Books 9-12: The Great Wandering (Cyclops, Sirens, Circe etc.)
Book IX: Early Adventures; The Cyclops
Odysseus at last reveals to his hosts who he is, and begins to tell the story of events after the fall of Troy. After the sack of Ismarus and fighting against the Cicones, he was blown off course with his fleet of twelve ships to the land of the Lotus-eaters. After escaping the temptations offered by the inhabitants there, the fleet sails to the land of the Cyclopes. Odysseus and the twelve best men of the crew of his own ship go off to investigate the terrain. They are captured by the Cyclops Polyphemus, who is the son of Poseidon himself. After the monster has murdered and eaten a couple of Odysseus' companions, the hero devises a plan. He befriends Polyphemus with the gift of some very strong wine, saying his name is "Nobody". When the Cyclops is drunk, the Greeks blind him and escape by hiding under the sheep Polyphemus keeps. For he cannot feel or hear them leaving when he goes out to graze his flocks in the morning, while none of his neighbours come to help him, as he has told them that nobody has blinded him. When he is safely on his ship, Odysseus taunts the Cyclops, revealing his true name. For this the Cyclops curses him in his father's name. Thus, it was that Odysseus earned the enmity of Poseidon.
Book X: Aeolus; The Laestrygonians; Circe
The fleet then arrives at Aeolia, where they are entertained. The king, Aeolus, gives Odysseus a bag containing all the winds except the west wind. As they approach Ithaca, the crew of Odysseus' ship become jealous of this mysterious gift that their king has received, so they undo the bag when he is asleep. The results are terrible. They are driven back to Aeolus' land. He refuses to help them any more, so they set off again. They come to the Laestrygonians, a breed of vicious giants who live on human flesh. All the ships except one are destroyed. The survivors make their way to Circe's island, named Aeaea. The enchantress turns half of Odysseus' men into swine, but he himself is protected from her potions by Hermes. With the god's help, he is able to secure the restoration of his men. He then spends a year with the goddess, who now is well disposed to the Greeks. When they wish to return home again, Circe tells Odysseus that he must consult with the shade of Teiresias in Hades, and gives him full instructions on how to do this. Just before their departure, one of the Greeks, Elpenor, dies by falling of the roof, and is left unburied.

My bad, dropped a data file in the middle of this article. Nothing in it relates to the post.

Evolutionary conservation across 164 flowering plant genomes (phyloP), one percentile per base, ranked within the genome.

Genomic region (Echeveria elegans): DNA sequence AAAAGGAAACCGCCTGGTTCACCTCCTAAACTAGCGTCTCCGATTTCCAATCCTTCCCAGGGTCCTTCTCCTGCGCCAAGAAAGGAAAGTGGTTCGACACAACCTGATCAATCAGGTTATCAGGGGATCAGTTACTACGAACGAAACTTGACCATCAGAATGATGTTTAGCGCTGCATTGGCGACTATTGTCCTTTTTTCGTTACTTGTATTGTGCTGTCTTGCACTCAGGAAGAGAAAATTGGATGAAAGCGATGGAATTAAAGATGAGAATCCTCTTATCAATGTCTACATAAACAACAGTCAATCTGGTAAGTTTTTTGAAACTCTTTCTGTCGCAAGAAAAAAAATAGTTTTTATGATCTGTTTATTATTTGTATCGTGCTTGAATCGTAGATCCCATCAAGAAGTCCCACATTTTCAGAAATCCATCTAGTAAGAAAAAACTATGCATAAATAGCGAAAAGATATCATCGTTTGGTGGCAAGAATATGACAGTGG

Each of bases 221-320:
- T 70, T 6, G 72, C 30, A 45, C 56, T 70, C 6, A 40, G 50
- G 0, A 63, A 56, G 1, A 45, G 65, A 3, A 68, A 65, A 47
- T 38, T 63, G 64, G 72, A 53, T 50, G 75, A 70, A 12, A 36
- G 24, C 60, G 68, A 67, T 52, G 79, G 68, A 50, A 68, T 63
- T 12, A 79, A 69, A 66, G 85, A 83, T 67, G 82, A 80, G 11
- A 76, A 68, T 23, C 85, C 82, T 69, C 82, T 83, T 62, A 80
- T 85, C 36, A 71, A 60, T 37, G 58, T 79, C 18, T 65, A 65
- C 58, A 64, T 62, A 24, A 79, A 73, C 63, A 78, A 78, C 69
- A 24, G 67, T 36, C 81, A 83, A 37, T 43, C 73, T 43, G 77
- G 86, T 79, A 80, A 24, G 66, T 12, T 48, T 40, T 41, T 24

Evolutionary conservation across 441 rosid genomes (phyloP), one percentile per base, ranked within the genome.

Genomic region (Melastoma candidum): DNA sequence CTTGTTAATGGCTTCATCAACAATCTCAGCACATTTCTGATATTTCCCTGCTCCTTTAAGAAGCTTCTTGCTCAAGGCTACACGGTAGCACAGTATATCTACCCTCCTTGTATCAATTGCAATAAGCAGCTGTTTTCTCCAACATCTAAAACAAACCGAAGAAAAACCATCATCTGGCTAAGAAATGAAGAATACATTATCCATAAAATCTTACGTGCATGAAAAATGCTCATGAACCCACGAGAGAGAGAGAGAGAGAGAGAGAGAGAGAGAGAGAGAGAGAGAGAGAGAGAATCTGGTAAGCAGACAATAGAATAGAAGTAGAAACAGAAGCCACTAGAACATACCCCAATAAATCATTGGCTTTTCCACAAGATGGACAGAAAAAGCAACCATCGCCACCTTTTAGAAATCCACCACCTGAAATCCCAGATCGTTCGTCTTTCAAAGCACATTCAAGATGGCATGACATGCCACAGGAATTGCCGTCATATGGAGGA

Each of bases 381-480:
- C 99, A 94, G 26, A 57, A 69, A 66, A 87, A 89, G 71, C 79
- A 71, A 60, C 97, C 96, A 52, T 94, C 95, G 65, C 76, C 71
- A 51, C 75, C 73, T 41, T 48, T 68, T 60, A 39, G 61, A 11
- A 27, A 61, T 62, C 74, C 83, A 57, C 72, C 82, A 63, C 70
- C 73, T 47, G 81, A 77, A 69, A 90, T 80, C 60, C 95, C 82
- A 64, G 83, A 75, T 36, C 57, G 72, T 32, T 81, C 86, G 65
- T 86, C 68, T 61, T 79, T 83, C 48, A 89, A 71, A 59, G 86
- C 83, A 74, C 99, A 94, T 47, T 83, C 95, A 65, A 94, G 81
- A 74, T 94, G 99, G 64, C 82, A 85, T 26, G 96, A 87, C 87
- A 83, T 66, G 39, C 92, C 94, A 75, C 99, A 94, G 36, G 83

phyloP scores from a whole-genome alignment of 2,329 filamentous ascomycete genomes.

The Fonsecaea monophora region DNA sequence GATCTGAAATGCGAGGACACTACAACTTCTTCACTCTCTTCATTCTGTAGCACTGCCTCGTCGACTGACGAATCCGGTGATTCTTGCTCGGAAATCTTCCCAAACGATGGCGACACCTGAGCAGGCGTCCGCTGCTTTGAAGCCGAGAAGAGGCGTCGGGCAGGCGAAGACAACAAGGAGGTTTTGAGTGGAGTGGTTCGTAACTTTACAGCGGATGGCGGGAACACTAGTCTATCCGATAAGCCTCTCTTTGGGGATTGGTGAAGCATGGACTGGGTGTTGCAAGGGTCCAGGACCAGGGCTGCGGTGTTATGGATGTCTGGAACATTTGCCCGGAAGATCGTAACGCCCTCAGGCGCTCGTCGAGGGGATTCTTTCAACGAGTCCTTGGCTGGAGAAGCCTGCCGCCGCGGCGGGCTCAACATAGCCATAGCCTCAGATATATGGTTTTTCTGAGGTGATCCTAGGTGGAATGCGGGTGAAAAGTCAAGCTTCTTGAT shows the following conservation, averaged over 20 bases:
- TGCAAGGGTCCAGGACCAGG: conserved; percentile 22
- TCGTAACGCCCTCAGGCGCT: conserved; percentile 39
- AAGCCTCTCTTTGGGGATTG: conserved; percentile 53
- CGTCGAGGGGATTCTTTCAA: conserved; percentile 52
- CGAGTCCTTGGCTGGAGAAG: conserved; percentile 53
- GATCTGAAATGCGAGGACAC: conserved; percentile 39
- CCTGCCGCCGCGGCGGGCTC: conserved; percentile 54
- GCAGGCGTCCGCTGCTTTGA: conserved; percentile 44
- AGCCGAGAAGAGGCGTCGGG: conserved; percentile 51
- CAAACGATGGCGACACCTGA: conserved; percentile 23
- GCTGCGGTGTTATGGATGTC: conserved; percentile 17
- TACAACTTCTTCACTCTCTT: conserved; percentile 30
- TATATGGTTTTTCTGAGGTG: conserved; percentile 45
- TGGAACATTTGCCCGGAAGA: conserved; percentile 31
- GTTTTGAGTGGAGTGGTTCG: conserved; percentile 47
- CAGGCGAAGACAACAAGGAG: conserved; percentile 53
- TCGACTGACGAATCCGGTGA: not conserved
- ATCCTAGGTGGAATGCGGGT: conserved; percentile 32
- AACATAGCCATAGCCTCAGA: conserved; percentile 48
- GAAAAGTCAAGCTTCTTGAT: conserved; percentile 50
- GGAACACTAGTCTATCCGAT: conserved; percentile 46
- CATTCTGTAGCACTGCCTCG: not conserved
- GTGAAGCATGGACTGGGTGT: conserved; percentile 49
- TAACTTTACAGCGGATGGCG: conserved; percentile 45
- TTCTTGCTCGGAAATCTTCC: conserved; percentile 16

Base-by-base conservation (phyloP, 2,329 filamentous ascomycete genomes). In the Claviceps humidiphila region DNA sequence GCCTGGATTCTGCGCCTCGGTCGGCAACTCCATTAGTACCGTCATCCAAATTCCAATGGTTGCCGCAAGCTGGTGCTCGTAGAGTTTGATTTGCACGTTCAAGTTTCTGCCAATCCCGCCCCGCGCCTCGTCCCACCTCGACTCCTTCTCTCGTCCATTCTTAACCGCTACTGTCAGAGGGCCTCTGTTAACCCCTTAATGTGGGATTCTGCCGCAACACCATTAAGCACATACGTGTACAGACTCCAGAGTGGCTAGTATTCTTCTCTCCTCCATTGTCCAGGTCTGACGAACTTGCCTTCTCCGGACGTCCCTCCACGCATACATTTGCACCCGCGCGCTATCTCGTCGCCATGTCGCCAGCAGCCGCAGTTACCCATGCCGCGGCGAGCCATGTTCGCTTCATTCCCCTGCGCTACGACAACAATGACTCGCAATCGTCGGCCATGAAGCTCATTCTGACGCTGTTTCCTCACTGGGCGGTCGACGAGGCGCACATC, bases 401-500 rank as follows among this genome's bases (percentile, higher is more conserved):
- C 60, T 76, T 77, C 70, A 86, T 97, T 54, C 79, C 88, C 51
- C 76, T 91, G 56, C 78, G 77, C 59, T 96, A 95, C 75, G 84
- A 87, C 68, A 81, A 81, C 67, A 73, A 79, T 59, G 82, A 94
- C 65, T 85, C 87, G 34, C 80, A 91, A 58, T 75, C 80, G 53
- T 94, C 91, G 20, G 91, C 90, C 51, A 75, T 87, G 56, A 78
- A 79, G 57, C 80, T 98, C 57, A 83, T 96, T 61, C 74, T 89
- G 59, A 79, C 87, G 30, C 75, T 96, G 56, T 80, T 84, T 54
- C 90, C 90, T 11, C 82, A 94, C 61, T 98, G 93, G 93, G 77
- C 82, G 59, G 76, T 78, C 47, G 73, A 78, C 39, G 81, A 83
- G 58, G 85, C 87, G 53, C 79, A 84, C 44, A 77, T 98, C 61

Book XI: The Book of the Dead or Necuia
Odysseus follows the instructions Circe gave him and speaks to various shades in Hades. First, he converses with Elpenor, who tells him of his demise and prophesies about Odysseus' future. Next, Teiresias orders him not to harm the oxen of the Sun when he sees them. He also informs him about the problems in Ithaca and adds other prophecies about Odysseus. Next Odysseus meets his mother Anticleia's ghost. She tells him more about the situation at home, in particular about Penelope and Odysseus' father Laertes. Numerous other famous women speak with him. Now Odysseus breaks off from his story. Alcinous and Arete commend his tale, and command that he be given more gifts. At Alcinous' request for him to continue, Odysseus tells of his meetings with other, now deceased, heroes of Troy. He relates his conversation with Agamemnon and the story of his destruction at the hands of his wife Clytemnestra and Helen. Achilles asks after his son and muses on the nature of heroism and its value. Ajax, still nursing his grudge against Odysseus over the arms of Achilles, refuses to speak to him. Odysseus tells his hosts about others he saw in the Underworld, including the heroes in everlasting torment in Tartarus and Heracles. His journey to Hades over, he and his men return to Circe's island.
Book XII: The Sirens; Scylla and Charybdis; The Oxen of the Sun
On his return to Aeaea, Circe tells Odysseus of the further perils he must face. As instructed, he has his men block up their ears with wax when they approach the Sirens, so they will be unable to hear their alluring but deadly singing. He has himself tied to the mast so that he can hear the music. When the ship reaches Scylla and Charybdis, he avoids certain death with the latter (a whirlpool), but the former (a six headed monster) eats six of his men.
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